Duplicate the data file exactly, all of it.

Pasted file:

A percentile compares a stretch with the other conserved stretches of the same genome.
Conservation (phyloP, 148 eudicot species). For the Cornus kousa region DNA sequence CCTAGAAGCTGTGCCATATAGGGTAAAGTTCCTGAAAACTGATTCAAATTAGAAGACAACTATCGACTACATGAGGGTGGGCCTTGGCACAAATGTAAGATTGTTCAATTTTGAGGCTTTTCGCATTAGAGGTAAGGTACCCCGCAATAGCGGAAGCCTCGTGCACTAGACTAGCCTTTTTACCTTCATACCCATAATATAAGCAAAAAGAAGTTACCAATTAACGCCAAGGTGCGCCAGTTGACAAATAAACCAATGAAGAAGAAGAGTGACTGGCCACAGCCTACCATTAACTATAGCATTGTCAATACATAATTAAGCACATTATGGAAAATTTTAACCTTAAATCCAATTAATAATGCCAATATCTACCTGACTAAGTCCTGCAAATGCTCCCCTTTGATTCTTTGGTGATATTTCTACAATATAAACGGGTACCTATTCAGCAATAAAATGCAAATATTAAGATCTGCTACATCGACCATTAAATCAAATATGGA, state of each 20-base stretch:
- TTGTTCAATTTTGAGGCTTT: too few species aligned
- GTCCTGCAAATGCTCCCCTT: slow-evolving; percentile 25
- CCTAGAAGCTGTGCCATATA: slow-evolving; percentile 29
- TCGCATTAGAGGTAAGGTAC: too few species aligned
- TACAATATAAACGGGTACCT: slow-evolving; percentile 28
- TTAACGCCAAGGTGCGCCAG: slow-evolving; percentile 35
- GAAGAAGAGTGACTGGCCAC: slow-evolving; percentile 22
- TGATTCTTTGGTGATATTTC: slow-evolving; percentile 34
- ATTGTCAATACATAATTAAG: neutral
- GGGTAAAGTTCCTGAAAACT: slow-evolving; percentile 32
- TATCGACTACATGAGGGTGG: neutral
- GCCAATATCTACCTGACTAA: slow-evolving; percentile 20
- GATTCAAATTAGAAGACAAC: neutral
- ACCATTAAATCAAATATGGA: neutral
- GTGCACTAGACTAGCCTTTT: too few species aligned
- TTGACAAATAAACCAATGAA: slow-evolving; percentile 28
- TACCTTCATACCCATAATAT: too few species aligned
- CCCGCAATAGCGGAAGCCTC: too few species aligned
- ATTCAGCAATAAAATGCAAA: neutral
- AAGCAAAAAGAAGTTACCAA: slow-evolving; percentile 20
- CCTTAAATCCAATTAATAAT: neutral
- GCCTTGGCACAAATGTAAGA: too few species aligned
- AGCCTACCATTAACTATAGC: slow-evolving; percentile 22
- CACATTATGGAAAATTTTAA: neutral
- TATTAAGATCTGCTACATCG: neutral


A percentile compares a stretch with the other conserved stretches of the same genome.
Conservation (phyloP, 148 eudicot species). For the Cornus kousa region DNA sequence CCTAGAAGCTGTGCCATATAGGGTAAAGTTCCTGAAAACTGATTCAAATTAGAAGACAACTATCGACTACATGAGGGTGGGCCTTGGCACAAATGTAAGATTGTTCAATTTTGAGGCTTTTCGCATTAGAGGTAAGGTACCCCGCAATAGCGGAAGCCTCGTGCACTAGACTAGCCTTTTTACCTTCATACCCATAATATAAGCAAAAAGAAGTTACCAATTAACGCCAAGGTGCGCCAGTTGACAAATAAACCAATGAAGAAGAAGAGTGACTGGCCACAGCCTACCATTAACTATAGCATTGTCAATACATAATTAAGCACATTATGGAAAATTTTAACCTTAAATCCAATTAATAATGCCAATATCTACCTGACTAAGTCCTGCAAATGCTCCCCTTTGATTCTTTGGTGATATTTCTACAATATAAACGGGTACCTATTCAGCAATAAAATGCAAATATTAAGATCTGCTACATCGACCATTAAATCAAATATGGA, state of each 20-base stretch:
- TTGTTCAATTTTGAGGCTTT: too few species aligned
- GTCCTGCAAATGCTCCCCTT: slow-evolving; percentile 25
- CCTAGAAGCTGTGCCATATA: slow-evolving; percentile 29
- TCGCATTAGAGGTAAGGTAC: too few species aligned
- TACAATATAAACGGGTACCT: slow-evolving; percentile 28
- TTAACGCCAAGGTGCGCCAG: slow-evolving; percentile 35
- GAAGAAGAGTGACTGGCCAC: slow-evolving; percentile 22
- TGATTCTTTGGTGATATTTC: slow-evolving; percentile 34
- ATTGTCAATACATAATTAAG: neutral
- GGGTAAAGTTCCTGAAAACT: slow-evolving; percentile 32
- TATCGACTACATGAGGGTGG: neutral
- GCCAATATCTACCTGACTAA: slow-evolving; percentile 20
- GATTCAAATTAGAAGACAAC: neutral
- ACCATTAAATCAAATATGGA: neutral
- GTGCACTAGACTAGCCTTTT: too few species aligned
- TTGACAAATAAACCAATGAA: slow-evolving; percentile 28
- TACCTTCATACCCATAATAT: too few species aligned
- CCCGCAATAGCGGAAGCCTC: too few species aligned
- ATTCAGCAATAAAATGCAAA: neutral
- AAGCAAAAAGAAGTTACCAA: slow-evolving; percentile 20
- CCTTAAATCCAATTAATAAT: neutral
- GCCTTGGCACAAATGTAAGA: too few species aligned
- AGCCTACCATTAACTATAGC: slow-evolving; percentile 22
- CACATTATGGAAAATTTTAA: neutral
- TATTAAGATCTGCTACATCG: neutral